The magistrate took no further action, as she was satisfied that preventative systems had been implemented by the hospital. Mr S’s wife subsequently launched a claim against the hospital, which was settled for a moderate sum.

Avoiding the risks

Individual clinicians should consider the following:

  • Is nasogastric feeding right for this patient? – Seek specialist advice if the patient has a high risk of aspiration or any deviation to normal anatomy, such as pharyngeal pouch, strictures or facial trauma, in which cases fluoroscopic guidance can often be used. The decision to feed should be agreed by two competent professionals and recorded.
  • Does this need to be done now? – Risks are greater during the night.
  • Am I competent to do this? – Ensure you have had training in safe insertion and checking, including interpretation of x-rays.
  • How can I check the right amount of tube has been inserted? – Use “NEX” measurement (by placing exit port of tube at tip of Nose, stretching to Earlobe and then down to Xiphisternum) to guide insertion. The tube length should be confirmed and recorded before each feed to check it has not moved.
  • Do I know how to test for correct placement? – Do not flush tubes or start feeding until you can confi rm by testing with quantitative pH indicator paper.
  • What is a safe pH level? – Obtain a nasogastric aspirate (pH levels between 1 and 5.5 are safe). Double-check with another person if you are unsure. Always record the result and the decision to start feeding.
  • When should I get an x-ray? – If no aspirate can be obtained or the pH reading is above 5.5, request an x-ray specifying the purpose so the radiographer knows the tip of the NG tube should be visible.
  • What should I look for on the x-ray? – That the tube is in the correct position (see guide in Figure 1).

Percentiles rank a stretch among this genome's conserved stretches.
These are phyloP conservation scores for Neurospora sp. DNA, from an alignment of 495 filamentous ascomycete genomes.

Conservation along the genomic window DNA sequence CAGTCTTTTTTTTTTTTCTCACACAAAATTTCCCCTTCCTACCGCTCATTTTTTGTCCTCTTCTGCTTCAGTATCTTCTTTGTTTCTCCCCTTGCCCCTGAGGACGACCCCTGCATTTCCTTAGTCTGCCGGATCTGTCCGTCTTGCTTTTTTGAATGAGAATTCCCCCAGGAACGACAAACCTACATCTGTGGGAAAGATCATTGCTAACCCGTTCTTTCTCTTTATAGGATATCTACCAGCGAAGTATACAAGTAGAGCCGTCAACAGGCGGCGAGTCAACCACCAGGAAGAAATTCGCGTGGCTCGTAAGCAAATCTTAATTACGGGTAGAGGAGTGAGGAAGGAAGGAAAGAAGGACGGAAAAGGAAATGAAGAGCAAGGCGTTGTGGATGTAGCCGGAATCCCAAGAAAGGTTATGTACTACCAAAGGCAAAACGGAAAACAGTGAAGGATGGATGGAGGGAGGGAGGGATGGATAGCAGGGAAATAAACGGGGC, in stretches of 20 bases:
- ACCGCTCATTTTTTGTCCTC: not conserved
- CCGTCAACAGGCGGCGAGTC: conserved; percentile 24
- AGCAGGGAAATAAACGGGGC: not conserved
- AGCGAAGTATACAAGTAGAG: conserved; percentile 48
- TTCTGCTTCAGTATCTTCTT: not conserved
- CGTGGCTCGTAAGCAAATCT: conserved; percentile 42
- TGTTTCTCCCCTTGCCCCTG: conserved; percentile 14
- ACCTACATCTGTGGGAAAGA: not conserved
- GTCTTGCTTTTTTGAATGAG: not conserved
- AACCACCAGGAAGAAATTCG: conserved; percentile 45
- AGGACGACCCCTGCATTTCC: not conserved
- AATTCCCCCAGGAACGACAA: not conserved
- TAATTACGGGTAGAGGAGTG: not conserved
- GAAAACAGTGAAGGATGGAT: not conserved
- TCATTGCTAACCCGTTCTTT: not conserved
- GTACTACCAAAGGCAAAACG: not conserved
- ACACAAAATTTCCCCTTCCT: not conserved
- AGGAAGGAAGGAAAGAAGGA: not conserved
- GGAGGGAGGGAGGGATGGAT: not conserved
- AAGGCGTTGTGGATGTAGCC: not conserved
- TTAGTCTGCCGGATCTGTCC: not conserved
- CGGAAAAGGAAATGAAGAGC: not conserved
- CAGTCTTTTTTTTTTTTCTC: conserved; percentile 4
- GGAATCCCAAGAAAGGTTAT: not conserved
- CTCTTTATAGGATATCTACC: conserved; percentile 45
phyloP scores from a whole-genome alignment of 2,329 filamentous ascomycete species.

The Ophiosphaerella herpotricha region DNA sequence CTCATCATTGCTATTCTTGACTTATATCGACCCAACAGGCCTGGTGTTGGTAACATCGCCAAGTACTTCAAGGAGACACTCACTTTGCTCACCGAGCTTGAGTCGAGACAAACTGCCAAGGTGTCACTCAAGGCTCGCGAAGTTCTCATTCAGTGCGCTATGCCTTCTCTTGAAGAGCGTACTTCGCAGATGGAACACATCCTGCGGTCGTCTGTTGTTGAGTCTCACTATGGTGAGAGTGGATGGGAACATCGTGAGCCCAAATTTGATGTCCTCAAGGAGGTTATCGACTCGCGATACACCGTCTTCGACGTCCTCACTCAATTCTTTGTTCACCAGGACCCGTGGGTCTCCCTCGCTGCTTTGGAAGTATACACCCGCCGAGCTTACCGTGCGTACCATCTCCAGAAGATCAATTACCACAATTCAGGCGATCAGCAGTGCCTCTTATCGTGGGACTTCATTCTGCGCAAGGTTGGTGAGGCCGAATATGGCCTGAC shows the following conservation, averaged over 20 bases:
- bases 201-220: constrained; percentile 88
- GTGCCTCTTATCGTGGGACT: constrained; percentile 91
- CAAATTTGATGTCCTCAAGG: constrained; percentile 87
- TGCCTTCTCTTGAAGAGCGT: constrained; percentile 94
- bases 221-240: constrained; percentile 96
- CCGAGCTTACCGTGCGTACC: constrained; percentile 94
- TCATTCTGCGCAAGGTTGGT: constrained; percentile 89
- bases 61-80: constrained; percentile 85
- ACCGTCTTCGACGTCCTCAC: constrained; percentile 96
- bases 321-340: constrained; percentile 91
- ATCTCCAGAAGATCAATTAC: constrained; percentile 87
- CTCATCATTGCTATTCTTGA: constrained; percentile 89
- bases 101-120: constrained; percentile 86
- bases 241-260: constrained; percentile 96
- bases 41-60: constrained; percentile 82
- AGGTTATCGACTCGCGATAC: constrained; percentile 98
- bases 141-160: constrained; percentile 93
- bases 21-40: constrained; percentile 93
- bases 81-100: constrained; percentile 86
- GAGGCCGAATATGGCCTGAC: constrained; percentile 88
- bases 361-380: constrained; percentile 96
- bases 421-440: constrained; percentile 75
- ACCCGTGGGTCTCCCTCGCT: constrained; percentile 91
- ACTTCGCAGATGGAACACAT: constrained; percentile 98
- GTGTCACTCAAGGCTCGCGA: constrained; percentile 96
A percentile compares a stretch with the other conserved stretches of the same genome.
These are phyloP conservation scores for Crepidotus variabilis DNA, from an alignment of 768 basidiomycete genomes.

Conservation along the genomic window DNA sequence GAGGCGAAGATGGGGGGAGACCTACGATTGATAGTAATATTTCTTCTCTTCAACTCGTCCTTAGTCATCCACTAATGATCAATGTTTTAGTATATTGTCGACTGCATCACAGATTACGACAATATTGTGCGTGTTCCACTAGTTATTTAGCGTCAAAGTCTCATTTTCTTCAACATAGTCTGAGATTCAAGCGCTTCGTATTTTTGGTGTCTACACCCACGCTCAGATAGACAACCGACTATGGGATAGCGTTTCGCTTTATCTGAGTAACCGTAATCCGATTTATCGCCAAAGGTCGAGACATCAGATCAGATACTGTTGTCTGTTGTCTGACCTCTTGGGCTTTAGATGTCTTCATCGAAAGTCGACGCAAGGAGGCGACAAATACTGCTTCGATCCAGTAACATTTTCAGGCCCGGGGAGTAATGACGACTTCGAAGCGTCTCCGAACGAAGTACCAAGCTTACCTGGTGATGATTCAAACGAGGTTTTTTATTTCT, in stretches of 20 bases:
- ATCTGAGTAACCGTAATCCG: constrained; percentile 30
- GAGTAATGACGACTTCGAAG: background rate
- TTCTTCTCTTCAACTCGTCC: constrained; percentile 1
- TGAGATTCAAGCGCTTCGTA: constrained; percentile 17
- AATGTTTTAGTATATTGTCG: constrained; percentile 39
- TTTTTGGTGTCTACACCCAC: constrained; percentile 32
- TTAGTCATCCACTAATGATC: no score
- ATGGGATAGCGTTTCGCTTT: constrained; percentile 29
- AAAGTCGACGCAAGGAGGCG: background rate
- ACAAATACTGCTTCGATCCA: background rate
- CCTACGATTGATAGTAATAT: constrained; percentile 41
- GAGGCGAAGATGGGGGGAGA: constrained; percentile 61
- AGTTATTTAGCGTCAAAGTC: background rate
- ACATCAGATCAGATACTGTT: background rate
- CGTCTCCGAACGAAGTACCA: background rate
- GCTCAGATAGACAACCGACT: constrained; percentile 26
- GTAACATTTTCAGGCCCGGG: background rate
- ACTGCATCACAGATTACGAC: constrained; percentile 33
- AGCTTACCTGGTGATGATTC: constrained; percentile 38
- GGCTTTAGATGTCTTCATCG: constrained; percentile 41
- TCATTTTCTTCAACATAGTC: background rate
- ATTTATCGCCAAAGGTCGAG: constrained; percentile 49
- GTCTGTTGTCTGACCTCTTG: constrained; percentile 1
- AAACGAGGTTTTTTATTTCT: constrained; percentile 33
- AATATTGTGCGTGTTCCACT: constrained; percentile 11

• What about repeat checks? – Tubes can be dislodged so they should be checked every time they are used, by aspirating and confirming a low pH, and only x-raying if this is not the case.
Seek specialist advice if the patient has a high risk of aspiration or any deviation to normal anatomy

Organisations and managers can make systems safer by:

  • identifying a clinical lead to implement actions
  • reviewing existing policies and training and competency frameworks (eg, ensure a doctor with suffi cient seniority is responsible for signing off the use of NG tubes)
  • ensuring stock of correct equipment (approved pH indicator paper and radio-opaque tubes with clear length markings)
  • restricting procedures done out-of-hours.

MPS strongly advocates mandatory documentation of the method by which the NG tube’s position is confirmed. Documenting confirmation of correct placement should safeguard against accidental and potentially catastrophic use of NG tubes.

New developments

Further clinical research is needed in this area, but small studies have suggested that magnet-tracking devices, where a magnet is inserted into the tube tip, may hold promise for the future.5 In the meantime, no existing bedside methods are completely reliable in testing the position of NTs, so being mindful of the complications will mitigate the dangers.

Thanks to Sir Liam Donaldson and Dr Sukhmeet Panesar from the NPSA for their help with this feature.

References
  1. Blunden M, Hinton J, Star Wars and Harry Potter musician died after ‘doctor put food tube into his lung’, London Evening Standard (27 Jan 2011)
  2. NPSA, Reducing Harm by the Placement of Nasogastric Feeding Tubes (Feb 2005)
  3. NPSA, Harm from Flushing of Nasogastric Tubes Before Confirmation of Placement (March 2012)
  4. Mayor S, NHS extends never events list and introduces cost penalties, BMJ (2011;342:d1263)
  5. Bercik P, Schlageter V, Maruo M, Rawlinson J, Kucera P, Armstrong D, Non-invasive Verification of Nasogastric Tube Placement Using a Magnet-Tracking System, JPEN J Parenter Enteral Nutr (2005, 29(4):305-10)